Matters of the Heart

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Frontdesk
by David Waggoner

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Maybe I’m getting sappy in my middle age years, but I’m actually excited that May 25 will be the debut of Larry Kramer’s The Normal Heart on HBO. After this year’s big Oscar win for Matthew McConaughey and Jared Leto’s performances in Dallas Buyers Club, who in HIV-positive America wouldn’t be ecstatic that HIV/AIDS is once again in the mainstream media’s spotlight?

It’s as if the commercial and critical success of Dallas Buyers Club, and to a lesser extent last year’s Liberace biopic on HBO, have paved the way for more mainstream acceptance of a once-difficult subject matter into America’s family rooms. I call it the continued mainstreaming of a once-feared but isolated plague. It’s as if film and television studios have figured out a way to make palatable what was once considered box office poison and served it on one of the glorious table settings created by top-notch designers for DIFFA’s Dining by Design (see this issue’s Gallery).

It is truly an honor that Mark Ruffalo chose A&U to be interviewed for this month’s cover story. Long a gay rights and civil rights advocate, Mr. Ruffalo is the costar (along with Julia Roberts, Matt Bomer, Jim Parsons, among an all-star cast) in what could revolutionize how mainstream America views people living with HIV/AIDS. It fits right in with the premise of this magazine—to destigmatize HIV/AIDS through an attractive and empathetic medium for both people living with HIV/AIDS and those who aren’t positive but are the caregivers, husbands, wives, partners, and loved ones of those who are. Others have taken the arts-as-advocacy route as well. In this issue alone, we feature interviews with creators of two other cinematic gems, Test, a film about HIV in the dance world, and Front Seat Chronicles, a Web/television series that drives audiences toward social issues like AIDS.

Interviewed by A&U’s Dann Dulin, Ruffalo doesn’t disappoint. He turns out to be an eloquent and impassioned cover story subject. His scruffy good looks have always appealed to movie audiences. But his nomination for an Academy Award for Best Supporting Actor for 2010’s The Kids Are All Right attests to his acting chops. A good deal of the credit, of course, must go to Larry Kramer, a playwright, novelist, and premier AIDS activist, who rewrote the way men and women can take ownership of their disease and push for fast-tracking of lifesaving drugs. This model of citizen intervention has been replicated in other diseases, but it is perhaps unique to the AIDS cause that Larry’s initial anger and frustration over the slow pace of drug discovery will always immortalize both the man and the madness.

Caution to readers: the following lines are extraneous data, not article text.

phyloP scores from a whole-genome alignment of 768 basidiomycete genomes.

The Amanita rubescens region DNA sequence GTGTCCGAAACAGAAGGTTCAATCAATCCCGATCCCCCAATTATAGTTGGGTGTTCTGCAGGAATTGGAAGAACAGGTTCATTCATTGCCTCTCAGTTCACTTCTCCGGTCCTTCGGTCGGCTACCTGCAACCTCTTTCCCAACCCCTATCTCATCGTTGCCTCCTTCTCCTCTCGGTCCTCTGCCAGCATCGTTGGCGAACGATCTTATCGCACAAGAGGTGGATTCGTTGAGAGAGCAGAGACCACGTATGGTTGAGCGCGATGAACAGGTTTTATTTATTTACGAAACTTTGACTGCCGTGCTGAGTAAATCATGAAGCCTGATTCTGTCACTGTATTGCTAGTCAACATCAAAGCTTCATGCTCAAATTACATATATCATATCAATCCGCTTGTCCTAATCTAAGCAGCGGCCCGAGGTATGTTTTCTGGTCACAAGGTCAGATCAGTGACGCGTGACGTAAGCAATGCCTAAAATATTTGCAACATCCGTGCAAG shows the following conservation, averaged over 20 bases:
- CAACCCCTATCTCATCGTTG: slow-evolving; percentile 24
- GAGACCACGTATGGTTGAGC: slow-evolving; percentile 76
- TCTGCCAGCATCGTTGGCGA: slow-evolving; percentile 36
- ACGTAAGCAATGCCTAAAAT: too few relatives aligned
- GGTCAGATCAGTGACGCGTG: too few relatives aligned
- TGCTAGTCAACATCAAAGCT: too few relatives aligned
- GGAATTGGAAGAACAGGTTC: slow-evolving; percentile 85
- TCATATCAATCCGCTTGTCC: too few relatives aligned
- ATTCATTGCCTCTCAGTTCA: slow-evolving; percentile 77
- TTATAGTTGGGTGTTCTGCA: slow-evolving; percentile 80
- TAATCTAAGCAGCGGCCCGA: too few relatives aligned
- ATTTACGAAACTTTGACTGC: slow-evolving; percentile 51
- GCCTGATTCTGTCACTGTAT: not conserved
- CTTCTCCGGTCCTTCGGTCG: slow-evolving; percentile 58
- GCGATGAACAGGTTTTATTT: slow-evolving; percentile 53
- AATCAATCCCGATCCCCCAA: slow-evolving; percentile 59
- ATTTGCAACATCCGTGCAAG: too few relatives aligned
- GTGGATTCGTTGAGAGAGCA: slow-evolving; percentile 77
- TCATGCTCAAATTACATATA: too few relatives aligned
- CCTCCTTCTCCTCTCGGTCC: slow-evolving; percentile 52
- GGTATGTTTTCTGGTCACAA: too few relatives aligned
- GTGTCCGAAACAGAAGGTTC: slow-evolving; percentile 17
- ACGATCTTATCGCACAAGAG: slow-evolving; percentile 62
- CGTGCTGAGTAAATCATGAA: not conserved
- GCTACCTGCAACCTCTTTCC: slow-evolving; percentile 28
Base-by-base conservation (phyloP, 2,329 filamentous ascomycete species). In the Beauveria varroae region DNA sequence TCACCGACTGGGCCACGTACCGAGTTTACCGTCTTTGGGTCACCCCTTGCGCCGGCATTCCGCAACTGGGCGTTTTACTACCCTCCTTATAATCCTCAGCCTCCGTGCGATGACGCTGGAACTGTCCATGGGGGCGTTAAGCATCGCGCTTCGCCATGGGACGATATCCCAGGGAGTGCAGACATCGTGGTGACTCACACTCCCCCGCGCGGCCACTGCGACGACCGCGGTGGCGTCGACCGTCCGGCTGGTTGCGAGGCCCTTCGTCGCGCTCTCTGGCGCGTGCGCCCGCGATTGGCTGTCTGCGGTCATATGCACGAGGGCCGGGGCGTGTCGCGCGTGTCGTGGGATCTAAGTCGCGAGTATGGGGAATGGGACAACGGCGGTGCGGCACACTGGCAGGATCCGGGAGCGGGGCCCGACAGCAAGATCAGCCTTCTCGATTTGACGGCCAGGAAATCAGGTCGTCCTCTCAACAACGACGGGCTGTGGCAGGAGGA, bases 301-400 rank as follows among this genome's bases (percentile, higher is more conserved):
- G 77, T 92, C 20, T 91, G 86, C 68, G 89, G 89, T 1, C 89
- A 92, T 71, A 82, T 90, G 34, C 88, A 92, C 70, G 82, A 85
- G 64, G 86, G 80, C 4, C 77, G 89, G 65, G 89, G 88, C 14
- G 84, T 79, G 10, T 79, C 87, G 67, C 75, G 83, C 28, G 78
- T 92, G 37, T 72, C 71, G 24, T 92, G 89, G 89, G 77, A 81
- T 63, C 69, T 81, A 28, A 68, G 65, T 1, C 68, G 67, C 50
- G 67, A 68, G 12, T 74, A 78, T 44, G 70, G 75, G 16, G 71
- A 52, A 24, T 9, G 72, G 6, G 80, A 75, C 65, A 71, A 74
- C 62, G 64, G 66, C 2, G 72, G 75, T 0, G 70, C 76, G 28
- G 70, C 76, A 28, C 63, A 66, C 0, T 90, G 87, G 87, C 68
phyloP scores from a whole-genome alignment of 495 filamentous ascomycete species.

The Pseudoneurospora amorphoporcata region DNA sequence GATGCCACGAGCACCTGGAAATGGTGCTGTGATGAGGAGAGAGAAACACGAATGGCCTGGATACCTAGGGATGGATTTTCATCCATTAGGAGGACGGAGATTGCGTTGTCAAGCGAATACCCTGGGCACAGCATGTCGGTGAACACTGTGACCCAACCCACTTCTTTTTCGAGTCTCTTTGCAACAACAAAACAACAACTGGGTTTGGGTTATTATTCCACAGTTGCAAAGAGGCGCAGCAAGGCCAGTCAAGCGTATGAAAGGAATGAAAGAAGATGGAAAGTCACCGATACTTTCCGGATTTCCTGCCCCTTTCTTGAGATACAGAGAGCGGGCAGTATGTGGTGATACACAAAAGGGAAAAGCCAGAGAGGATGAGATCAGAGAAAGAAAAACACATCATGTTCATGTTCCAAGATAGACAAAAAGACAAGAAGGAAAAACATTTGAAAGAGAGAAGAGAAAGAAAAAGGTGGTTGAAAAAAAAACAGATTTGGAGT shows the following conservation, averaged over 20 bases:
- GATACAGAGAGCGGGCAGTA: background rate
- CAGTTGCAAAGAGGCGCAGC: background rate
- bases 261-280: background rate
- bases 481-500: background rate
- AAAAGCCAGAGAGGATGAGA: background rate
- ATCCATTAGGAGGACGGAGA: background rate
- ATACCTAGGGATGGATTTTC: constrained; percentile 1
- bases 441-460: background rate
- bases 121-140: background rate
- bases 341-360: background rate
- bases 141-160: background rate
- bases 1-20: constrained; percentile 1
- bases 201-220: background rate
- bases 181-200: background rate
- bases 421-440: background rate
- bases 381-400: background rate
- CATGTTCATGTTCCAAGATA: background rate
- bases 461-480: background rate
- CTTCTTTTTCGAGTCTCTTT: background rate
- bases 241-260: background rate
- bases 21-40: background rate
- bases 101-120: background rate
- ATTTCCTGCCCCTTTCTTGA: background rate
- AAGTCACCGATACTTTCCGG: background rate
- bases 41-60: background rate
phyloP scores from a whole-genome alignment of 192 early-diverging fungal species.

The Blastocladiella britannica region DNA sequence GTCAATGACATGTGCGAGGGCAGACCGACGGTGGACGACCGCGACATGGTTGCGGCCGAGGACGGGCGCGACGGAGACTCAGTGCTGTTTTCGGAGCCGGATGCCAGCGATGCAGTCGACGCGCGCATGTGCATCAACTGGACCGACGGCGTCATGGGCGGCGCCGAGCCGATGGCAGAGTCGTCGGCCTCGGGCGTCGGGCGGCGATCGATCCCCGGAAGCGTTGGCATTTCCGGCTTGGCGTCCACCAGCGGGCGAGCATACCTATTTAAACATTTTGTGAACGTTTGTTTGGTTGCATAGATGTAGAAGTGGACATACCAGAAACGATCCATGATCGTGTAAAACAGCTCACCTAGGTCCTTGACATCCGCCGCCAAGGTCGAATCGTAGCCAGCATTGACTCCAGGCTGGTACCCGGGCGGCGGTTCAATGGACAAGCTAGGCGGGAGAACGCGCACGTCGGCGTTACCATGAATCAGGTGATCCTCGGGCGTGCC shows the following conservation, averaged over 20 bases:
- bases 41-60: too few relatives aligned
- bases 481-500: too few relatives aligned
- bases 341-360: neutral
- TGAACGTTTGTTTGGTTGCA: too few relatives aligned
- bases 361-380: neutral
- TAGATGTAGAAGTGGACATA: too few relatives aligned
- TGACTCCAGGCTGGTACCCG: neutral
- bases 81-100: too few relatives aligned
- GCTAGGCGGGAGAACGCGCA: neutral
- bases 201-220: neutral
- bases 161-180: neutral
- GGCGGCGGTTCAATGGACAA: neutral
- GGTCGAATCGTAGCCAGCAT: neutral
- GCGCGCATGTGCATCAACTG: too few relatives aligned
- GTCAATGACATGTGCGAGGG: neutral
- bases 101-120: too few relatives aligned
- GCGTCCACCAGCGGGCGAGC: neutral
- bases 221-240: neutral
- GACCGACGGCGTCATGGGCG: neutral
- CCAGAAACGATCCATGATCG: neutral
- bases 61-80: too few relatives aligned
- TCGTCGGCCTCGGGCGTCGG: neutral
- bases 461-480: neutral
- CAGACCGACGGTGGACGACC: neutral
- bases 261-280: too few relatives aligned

And I mean madness in the best possible way. Larry’s anger was a reaction to the stupidity of the Reagan administration and the then well-documented ineptitude of the FDA in the early years of the epidemic. Although Larry Kramer has not given any interviews in support of HBO’s production, his words (of which there are tens of thousands in print) will attest to how important his mission was and is in the fight against AIDS. What it boils down to is how television is still the most efficient way to change minds. Witness how abortion was first spoken of on Norman Lear’s Maude. How racism was pilloried on All in the Family. How gays and lesbians have become part of the television family because of such shows as Will & Grace and most recently Modern Family. TV is the great common denominator in America. Everyone has a TV. For all intents and purposes it is where new and sometimes difficult subject matter gets a wider audience than anywhere else.

Perhaps almost thirty years after the discovery of the virus, in the words of Ruffalo’s character, Ned, the normalization of HIV/AIDS is now upon us. But in the words of Mark Ruffalo, it is terrible that it has taken this long: “It’s a shame how [the epidemic] was handled…if somebody had had the courage or the humanity to stand up in some leadership position and say, ‘No, we can’t turn our backs on this.’” The implication is that millions of lives could have been saved. And that is why The Normal Heart is anything but an aberration. It’s a reason to believe again that miracles do happen, and humanity will beat this terrible disease, once and for all.

David Waggoner is Editor in Chief and Publisher of A&U. He founded A&U—the first national magazine dedicated to HIV/AIDS—twenty-three years ago.